They currently top the South American qualification table, and with a third of the campaign gone already have half the points necessary for a slot in Brazil 2014.

And the clubs are looking stronger too. Over the past decade it has been rare for Chilean teams to get out of the group stage in the Copa Libertadores, South America’s Champions League. Now Universidad de Chile have reached the semi-finals in two of the last three years, as well as winning the continent’s Europa League equivalent.

Universidad Catolica reached the quarter-finals of last year’s Libertadores, while Union Espanola made a good impression getting to this year’s second round.

Financial changes underpin this progress, with Chile’s clubs moving towards a business model which, if no panacea, is an improvement on the administrative free-for-all that ruled before. Events on the pitch, however, have been even more interesting.

In early 2004 I was told by Elias Figueroa, Chile’s all-time best player, that his country’s football lacked a defined identity. “We’ve tried to imitate Argentina,” he told me, “we’ve tried to imitate Brazil. We’ve tried to imitate Germany and Spain. There’s been no continuity.”

More than eight years later he might see things differently. Much has changed since the reign of Marcelo Bielsa, the Argentine coach who took Chile to the last World Cup.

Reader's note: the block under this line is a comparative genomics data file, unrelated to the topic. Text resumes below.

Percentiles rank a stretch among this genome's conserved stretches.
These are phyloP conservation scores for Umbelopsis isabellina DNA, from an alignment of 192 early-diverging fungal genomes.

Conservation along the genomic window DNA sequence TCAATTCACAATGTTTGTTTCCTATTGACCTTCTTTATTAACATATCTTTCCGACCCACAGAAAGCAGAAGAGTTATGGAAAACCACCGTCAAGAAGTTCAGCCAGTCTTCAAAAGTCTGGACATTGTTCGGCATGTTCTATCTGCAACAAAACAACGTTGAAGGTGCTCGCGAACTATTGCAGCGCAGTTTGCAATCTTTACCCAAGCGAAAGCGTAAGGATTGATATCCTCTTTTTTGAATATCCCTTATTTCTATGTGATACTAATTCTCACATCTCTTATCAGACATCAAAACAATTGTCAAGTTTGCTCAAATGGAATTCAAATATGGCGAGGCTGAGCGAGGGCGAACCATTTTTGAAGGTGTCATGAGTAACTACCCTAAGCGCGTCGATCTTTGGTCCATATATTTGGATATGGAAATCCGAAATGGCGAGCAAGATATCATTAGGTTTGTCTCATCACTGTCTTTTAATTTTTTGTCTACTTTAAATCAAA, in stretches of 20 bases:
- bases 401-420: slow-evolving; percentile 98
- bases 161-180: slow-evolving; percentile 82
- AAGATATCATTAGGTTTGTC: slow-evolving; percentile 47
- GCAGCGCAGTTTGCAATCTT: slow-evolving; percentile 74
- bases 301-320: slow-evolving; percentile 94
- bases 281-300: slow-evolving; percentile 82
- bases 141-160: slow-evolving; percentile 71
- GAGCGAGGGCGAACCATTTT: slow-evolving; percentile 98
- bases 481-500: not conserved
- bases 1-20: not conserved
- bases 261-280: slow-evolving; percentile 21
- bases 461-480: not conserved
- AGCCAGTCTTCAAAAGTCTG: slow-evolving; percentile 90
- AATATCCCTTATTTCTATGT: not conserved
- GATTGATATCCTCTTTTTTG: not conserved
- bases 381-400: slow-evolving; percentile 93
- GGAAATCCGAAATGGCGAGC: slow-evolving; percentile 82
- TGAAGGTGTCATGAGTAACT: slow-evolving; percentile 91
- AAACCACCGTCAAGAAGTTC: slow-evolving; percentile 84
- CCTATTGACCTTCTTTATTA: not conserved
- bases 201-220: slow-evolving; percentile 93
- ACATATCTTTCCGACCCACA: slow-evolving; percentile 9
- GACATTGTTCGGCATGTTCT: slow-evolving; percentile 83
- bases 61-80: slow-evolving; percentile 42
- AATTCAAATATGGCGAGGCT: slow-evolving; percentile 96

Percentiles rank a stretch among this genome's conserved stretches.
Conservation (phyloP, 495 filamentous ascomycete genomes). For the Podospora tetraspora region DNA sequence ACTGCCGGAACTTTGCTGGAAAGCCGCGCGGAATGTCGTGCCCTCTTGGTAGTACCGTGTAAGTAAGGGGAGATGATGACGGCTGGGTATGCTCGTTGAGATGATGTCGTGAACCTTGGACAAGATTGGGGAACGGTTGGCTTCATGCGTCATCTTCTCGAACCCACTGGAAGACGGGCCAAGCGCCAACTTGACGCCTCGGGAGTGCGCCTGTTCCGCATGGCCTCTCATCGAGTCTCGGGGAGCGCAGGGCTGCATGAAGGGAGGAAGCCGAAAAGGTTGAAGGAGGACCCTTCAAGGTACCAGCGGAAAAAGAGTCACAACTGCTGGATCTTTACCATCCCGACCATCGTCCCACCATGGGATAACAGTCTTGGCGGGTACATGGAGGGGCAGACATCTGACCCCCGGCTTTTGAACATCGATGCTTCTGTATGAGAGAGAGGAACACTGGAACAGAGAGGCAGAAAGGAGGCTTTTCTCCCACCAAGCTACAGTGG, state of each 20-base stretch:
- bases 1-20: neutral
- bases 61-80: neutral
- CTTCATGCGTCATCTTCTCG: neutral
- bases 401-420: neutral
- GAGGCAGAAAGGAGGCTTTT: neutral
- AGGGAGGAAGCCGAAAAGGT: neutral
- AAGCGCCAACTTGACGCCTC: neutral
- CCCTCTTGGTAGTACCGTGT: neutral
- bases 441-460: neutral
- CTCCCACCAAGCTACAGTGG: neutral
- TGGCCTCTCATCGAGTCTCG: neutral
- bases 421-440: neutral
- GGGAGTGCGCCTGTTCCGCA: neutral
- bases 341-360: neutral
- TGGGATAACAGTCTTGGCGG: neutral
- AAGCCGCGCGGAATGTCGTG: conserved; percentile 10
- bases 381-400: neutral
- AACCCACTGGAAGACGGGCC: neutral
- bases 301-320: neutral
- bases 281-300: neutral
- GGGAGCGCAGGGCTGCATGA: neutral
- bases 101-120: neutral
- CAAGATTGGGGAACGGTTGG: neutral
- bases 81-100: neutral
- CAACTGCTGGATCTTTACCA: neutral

Bielsa, who has gone on to success with Athletic Bilbao in Spain, has a fixed idea of how he wants his side to play – high tempo, in the opponent’s half of the field, with a front three and a constant quest to create two-against-one situations down the flanks.

There was always tension when Bielsa was in charge of his native Argentina. The demand for dynamic play left no room for an old-time playmaker such as Juan Roman Riquelme, and was thus often seen as a betrayal of Argentine identity.

In Chile there was no such problem. The lack of identity gave Bielsa fertile soil in which to plant his seeds – indeed, his favoured style of play dovetailed nicely with the kind of quick, stocky players Chilean football produces.

Current Chile coach Claudio Borghi, also an Argentine, clearly has a problem with Bielsa and enjoys criticising him in the media. He should save his breath. True, there was life before Bielsa.

Borghi was crafting attractive, attacking sides with Colo Colo in Chile long before Bielsa came to the country, and he helped bring on some of the players who have become fundamental to the national team.

But the Bielsa years have eased Borghi’s task as national team coach. The success of the team in South Africa has legitimised an attacking mentality, and has helped ensure an interesting rise in the level of play in the Chilean Championship.